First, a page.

The following post was written by WeddingWire Education Expert Andy Ebon. Andy is the Founder of Wedding University and The Wedding Marketing Blog, and is an International Public Speaker, Writer and Consultant based in Las Vegas. Andy travels across North America and beyond, presenting to Associations, Wedding Industry Conferences, Regional Gatherings, and Local Meetings.
One of the key marketing channels for wedding professionals is networking with their peers through industry trade associations and other membership organizations. Building and maintaining business relationships through such organizations are key to referrals and introductions to engaged couples for potential bookings.
Part of the appeal of participating in organizations is the excitement of attending events and simply mingling with fellow wedding professionals. Over time, many of these business relationships become close collaborative partnerships and creative teams. That’s why it is essential to choose the organizations wisely, develop a plan for participation and do not over commit.
Finding Where You Fit In
In most geographic areas there are more opportunities for networking than there is time in your week! Your experience as a wedding professional will help direct your involvement. Whether it is a chapter-based national or regional organization, the strength of its board of directors is the major indicator of success or failure.
Key questions to consider when evaluating trade associations:
- Do I know and like some of the board members?
- Are the general membership meetings well organized and run smoothly?
- Are meetings facilitated by several people or is it a one-person show?
- Is there an educational component, as well as a networking component to the meeting?
- Would you be proud to bring your best client to meeting of interest to them?
Learning the Ropes
When you’ve joined an organization, one of the wisest moves you can make is to have coffee or a meal with one of the board members to understand the association culture, find out where you can contribute, what you can learn, and how you can benefit professionally. A great way to create personal or company awareness is donate services for a meeting. However, the donation should be a good fit for what you have to offer. Below are a few ways to donate your time and effort:
- Volunteer for the hospitality committee to meet and greet members and guests when they arrive. You’ll meet nearly everyone and establish name recognition.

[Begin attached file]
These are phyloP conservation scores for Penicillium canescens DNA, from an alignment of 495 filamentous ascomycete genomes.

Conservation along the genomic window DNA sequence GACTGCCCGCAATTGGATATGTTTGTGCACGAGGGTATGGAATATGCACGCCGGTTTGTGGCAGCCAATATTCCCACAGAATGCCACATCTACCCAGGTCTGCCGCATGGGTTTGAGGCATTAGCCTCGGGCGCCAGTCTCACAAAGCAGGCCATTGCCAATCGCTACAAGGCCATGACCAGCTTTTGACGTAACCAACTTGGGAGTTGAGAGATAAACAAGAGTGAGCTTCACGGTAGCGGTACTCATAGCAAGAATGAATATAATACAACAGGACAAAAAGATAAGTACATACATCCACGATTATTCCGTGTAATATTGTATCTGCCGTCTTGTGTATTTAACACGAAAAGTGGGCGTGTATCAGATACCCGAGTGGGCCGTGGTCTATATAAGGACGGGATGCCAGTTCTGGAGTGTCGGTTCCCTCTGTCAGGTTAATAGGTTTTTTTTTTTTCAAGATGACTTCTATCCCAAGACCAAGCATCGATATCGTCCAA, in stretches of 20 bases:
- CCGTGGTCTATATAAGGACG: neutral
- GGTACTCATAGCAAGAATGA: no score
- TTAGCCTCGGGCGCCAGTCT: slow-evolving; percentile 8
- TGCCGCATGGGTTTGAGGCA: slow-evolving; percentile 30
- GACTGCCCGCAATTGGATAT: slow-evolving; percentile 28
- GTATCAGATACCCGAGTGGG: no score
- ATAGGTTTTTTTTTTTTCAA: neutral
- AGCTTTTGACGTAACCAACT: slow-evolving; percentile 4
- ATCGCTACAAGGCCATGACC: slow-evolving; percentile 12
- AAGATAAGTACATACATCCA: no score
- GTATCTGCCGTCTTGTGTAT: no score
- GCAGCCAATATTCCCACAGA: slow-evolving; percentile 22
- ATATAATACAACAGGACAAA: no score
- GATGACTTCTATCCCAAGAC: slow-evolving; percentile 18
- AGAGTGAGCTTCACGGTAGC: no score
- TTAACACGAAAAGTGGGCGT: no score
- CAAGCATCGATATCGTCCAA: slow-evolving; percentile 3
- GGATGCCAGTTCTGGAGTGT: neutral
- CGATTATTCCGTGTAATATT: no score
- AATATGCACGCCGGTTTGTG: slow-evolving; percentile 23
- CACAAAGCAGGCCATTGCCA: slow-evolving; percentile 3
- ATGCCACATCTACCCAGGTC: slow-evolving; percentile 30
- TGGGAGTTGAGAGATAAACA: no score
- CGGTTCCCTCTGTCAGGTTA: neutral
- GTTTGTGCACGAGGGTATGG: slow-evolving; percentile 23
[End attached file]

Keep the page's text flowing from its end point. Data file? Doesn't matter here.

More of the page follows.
- Sell raffle tickets – you’ll find many of the same benefits as the hospitality committee, but you’re not anchored to one spot.
- Work within the program committee to help organize, promote or execute one meeting is of particular interest to you.
Making a Good Impression
Below I’ve outlined some etiquette guidelines for immediately creating a good impression within the group or trade association and getting the most out of your membership:
- Decide who you want to get to know in advance and do a little homework via the person’s social networks to develop conversation. Don’t over do it (or it can become creepy), but most people appreciate that you are taking interest in them and their work.
- When you see someone make a key contribution, thank them in the form of a phone call or voice mail, email, or thank-you note. Let them know what you got out of the event, and how their participation mattered.
- Have a system for follow-up by collecting business cards and making a note to yourself to follow-up. Keep to this, and you’ll build a reputation for reliability, overnight.
- Don’t immediately offer your business card to each person you meet. In most hospitality associations, it’s considered too aggressive to offer your card if you’re not yet a member or are not asked for your card.
- If you receive a referral from another member, thank them in three ways: A quick call or email to acknowledge that you received an inquiry from the referred prospect, a note confirming that you booked the business and an additional Thank You after working successfully with the client.
- Don’t just hang with your friends at meetings – it’s a bad habit that makes one look unapproachable. Make it a point both in cocktail and meal settings to spend time with people you don’t know well, and develop those relationships.
- Be patient. People are busy. It may take weeks to get the right appointment, but being patient and gracious are habits that will serve you well.
Being thoughtful and practicing these etiquette and networking guidelines will help you earn the respect of your peers and build solid ROI for the trade associations you choose!